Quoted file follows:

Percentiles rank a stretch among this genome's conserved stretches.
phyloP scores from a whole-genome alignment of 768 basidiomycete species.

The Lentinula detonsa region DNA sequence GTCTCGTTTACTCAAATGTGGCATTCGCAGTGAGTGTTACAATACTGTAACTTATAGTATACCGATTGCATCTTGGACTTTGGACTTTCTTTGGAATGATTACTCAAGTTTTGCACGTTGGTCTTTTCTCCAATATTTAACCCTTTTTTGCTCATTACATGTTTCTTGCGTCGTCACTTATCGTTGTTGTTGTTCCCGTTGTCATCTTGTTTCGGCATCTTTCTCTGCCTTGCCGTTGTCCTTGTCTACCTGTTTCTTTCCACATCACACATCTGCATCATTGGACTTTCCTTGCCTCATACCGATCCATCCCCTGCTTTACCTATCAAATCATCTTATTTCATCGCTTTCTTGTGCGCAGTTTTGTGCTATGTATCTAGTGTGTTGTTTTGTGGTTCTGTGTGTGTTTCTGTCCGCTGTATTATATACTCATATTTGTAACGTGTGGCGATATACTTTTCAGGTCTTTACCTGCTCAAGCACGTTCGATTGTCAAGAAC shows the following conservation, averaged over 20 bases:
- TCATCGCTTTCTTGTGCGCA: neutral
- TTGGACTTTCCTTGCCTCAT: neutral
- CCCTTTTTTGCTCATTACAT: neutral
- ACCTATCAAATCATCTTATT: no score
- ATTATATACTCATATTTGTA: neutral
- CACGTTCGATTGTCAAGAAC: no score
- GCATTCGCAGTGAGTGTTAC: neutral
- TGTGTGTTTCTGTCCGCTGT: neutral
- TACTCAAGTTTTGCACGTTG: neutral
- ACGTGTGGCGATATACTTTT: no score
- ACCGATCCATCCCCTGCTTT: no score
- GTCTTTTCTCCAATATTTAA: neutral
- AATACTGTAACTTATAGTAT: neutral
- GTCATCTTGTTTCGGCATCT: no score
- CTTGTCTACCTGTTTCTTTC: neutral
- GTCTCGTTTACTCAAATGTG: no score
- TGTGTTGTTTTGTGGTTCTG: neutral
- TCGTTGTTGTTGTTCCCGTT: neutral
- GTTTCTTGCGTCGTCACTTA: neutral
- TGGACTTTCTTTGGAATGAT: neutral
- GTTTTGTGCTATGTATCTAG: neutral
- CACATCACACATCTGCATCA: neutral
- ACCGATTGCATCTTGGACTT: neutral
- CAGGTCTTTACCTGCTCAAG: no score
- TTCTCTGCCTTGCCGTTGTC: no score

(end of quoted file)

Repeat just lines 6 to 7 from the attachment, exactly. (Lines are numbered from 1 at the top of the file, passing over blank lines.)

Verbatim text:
- CCCTTTTTTGCTCATTACAT: neutral
- ACCTATCAAATCATCTTATT: no score